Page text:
"If they prefer a system of industry in which capital and labor are in perpetual conflict–and chronic starvation keeps down the natural increase of population–and a man is worked out in eight years–and the law ordains that children shall be worked only ten hours a day–and the sabre and bayonet are the instruments of order–be it so. It is their affair, not ours. We prefer, however, our system of industry, by which labor and capital are identified in interest, and capital, therefore, protects labor–by which our population doubles every twenty years–by which starvation is unknown, and abundance crowns the land–by which order is preserved by unpaid police, and the most fertile regions of the world, where the white man cannot labor, are brought into usefulness by the labor of the African, and the whole world is blessed by our own productions. All we demand of other peoples is, to be let alone, to work out our own high destinies."

The document highlights the sectionalism. They didn't have a problem with industrialization of other states but may have had issued with principle of limited government and the funding of internal improvements for them offsetting the spread of slavery.

Its an appeal by one slave state to other slave states that their interests are at risk in a Union with non slave states and therefore they should form a new union of just slave states. I see a common denominator.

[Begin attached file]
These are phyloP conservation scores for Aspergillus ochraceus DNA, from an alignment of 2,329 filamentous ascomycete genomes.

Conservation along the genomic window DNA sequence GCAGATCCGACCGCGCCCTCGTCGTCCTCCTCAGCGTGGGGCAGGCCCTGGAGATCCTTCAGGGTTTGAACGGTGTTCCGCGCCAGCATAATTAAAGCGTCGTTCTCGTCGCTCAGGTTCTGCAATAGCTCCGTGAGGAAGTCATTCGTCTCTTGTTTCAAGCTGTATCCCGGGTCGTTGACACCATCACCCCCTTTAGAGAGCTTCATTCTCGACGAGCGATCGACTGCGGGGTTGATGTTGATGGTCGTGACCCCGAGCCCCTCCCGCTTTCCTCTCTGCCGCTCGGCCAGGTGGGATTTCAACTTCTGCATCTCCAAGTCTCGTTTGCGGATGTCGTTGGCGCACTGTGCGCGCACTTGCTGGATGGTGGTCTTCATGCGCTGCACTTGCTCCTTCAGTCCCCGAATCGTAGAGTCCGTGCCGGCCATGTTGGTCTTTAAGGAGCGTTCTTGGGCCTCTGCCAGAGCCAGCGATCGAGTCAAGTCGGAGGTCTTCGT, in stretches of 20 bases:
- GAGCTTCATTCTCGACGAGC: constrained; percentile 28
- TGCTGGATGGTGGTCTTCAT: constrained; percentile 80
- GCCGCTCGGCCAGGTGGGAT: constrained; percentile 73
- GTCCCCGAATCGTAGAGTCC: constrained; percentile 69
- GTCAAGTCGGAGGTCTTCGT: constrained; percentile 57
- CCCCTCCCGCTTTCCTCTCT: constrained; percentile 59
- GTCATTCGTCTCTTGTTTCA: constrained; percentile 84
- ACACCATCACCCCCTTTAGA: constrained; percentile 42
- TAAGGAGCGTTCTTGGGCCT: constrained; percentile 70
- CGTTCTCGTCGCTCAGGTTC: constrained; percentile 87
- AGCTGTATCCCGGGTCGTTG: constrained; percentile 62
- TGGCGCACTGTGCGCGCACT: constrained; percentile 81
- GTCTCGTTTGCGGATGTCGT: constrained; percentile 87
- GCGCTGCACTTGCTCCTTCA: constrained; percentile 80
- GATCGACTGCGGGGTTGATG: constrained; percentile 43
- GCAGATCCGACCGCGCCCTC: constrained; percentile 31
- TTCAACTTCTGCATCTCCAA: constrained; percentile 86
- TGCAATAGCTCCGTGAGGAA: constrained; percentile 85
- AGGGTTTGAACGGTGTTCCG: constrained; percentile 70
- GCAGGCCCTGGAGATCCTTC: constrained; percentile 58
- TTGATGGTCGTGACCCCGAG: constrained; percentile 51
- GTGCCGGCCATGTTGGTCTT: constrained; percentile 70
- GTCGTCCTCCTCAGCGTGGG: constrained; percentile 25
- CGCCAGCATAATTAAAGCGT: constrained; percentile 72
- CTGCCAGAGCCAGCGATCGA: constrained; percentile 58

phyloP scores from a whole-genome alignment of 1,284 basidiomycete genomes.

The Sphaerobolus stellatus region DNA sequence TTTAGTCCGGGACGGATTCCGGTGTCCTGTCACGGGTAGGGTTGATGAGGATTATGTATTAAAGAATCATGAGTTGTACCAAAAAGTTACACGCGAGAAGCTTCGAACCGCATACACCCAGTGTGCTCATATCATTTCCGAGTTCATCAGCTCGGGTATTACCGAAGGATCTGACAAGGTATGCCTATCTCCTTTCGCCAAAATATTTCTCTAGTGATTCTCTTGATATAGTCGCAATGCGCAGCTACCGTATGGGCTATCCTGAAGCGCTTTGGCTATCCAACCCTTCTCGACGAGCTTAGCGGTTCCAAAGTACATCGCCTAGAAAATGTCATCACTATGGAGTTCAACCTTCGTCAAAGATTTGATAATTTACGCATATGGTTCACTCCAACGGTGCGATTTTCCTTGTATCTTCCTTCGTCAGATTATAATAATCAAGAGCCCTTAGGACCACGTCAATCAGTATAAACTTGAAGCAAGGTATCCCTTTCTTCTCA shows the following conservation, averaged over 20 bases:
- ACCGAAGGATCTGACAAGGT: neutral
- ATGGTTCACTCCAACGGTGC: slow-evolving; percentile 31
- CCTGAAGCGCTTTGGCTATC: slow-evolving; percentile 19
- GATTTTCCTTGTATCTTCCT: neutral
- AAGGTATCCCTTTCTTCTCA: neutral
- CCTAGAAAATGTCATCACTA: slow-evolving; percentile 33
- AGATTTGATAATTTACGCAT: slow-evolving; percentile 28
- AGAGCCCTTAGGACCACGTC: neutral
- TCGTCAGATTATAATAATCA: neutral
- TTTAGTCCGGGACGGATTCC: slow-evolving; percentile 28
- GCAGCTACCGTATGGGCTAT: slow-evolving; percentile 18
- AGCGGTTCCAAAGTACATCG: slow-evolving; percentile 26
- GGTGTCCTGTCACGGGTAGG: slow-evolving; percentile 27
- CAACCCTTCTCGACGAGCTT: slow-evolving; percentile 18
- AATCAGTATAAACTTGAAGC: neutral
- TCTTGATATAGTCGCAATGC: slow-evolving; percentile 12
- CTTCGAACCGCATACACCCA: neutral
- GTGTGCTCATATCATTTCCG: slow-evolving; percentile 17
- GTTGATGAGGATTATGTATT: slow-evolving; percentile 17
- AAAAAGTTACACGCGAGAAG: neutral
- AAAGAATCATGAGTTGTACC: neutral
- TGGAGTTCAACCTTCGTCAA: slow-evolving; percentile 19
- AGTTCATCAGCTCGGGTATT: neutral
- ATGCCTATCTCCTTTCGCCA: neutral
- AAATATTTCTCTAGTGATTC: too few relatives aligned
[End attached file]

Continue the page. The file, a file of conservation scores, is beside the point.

Umm.. yeah, it's in there.

"United as a section in the late Presidential election, they have elected as the exponent of their policy, one who has openly declared that all the States of the United States must be made free States or slave States."

It doesn't mention Lincoln by name but it's obviously referring to him. And slavery is discussed elsewhere in the document.

"It is not at all surprising, such being the character of the Government of the United States, that it should assume to possess power over all the institutions of the country. The agitations on the subject of slavery, are the natural results of the consolidation of the Government. Responsibility, follows power; and if the people of the North, have the power by Congress–“to promote the general welfare of the United States,” by any means they deem expedient–why should they not assail and overthrow the institution of slavery in the South? They are responsible for its continuance or existence, in proportion to their power. A majority in Congress, according to their interested and perverted views, is omnipotent. The inducements to act upon the subject of slavery, under such circumstances, were so imperious, as to amount almost to a moral necessity. To make, however, their numerical power available to rule the Union, the North must consolidate their power. It would not be united, on any matter common to the whole Union–in other words, on any constitutional subject–for on such subjects divisions are as likely to exist in the North as in the South. Slavery was strictly, a sectional interest. If this could be made the criterion of parties at the North, the North could be united in its power; and thus carry out its measures of sectional ambition, encroachment, and aggrandizement. To build up their sectional predominance in the Union, the Constitution must be first abolished by constructions; but that being done, the consolidation of the North to rule the South, by the tariff and slavery issues, was in the obvious course of things."

This is where I got the ulterior motive of exploiting the Southern slave economy to their benefit from. Sectionalism is highlighted in this document implying a competition of economic systems and implies the moral argument about slavery was not the ultimate cause of conflict.
 



(Membership has it privileges! To remove this ad: Register NOW!)
Top